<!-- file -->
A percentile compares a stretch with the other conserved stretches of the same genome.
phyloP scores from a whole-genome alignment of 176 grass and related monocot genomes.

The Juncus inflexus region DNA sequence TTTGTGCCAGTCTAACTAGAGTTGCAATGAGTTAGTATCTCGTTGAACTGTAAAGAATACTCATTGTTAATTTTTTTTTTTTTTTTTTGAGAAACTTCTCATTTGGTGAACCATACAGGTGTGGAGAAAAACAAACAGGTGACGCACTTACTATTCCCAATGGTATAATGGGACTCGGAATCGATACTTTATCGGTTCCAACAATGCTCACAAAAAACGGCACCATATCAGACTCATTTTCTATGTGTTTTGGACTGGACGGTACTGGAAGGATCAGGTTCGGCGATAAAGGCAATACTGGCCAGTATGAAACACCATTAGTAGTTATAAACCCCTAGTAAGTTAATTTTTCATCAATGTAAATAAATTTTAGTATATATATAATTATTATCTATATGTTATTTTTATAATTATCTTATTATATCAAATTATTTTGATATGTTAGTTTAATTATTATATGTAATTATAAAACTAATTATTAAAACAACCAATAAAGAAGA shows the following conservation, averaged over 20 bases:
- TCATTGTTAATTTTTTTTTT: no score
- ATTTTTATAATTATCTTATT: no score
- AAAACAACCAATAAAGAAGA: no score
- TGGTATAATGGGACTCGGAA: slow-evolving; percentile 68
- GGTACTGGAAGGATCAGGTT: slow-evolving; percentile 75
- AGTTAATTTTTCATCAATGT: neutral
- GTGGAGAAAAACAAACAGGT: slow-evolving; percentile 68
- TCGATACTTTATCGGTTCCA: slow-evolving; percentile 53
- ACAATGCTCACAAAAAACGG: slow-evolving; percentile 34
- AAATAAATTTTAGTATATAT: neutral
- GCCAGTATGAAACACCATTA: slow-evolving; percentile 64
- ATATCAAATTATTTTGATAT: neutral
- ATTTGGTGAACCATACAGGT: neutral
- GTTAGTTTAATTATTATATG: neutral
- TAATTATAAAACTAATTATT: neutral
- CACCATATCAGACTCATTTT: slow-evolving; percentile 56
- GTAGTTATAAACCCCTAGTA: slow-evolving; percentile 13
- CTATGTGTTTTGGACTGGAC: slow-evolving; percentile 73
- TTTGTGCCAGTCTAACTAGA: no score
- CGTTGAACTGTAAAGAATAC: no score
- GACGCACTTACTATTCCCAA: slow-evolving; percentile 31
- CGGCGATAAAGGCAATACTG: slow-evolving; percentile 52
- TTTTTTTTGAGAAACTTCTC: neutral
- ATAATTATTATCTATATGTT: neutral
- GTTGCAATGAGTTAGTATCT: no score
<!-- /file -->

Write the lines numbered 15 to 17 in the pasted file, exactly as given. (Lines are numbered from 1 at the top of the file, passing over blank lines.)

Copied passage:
- ATATCAAATTATTTTGATAT: neutral
- ATTTGGTGAACCATACAGGT: neutral
- GTTAGTTTAATTATTATATG: neutral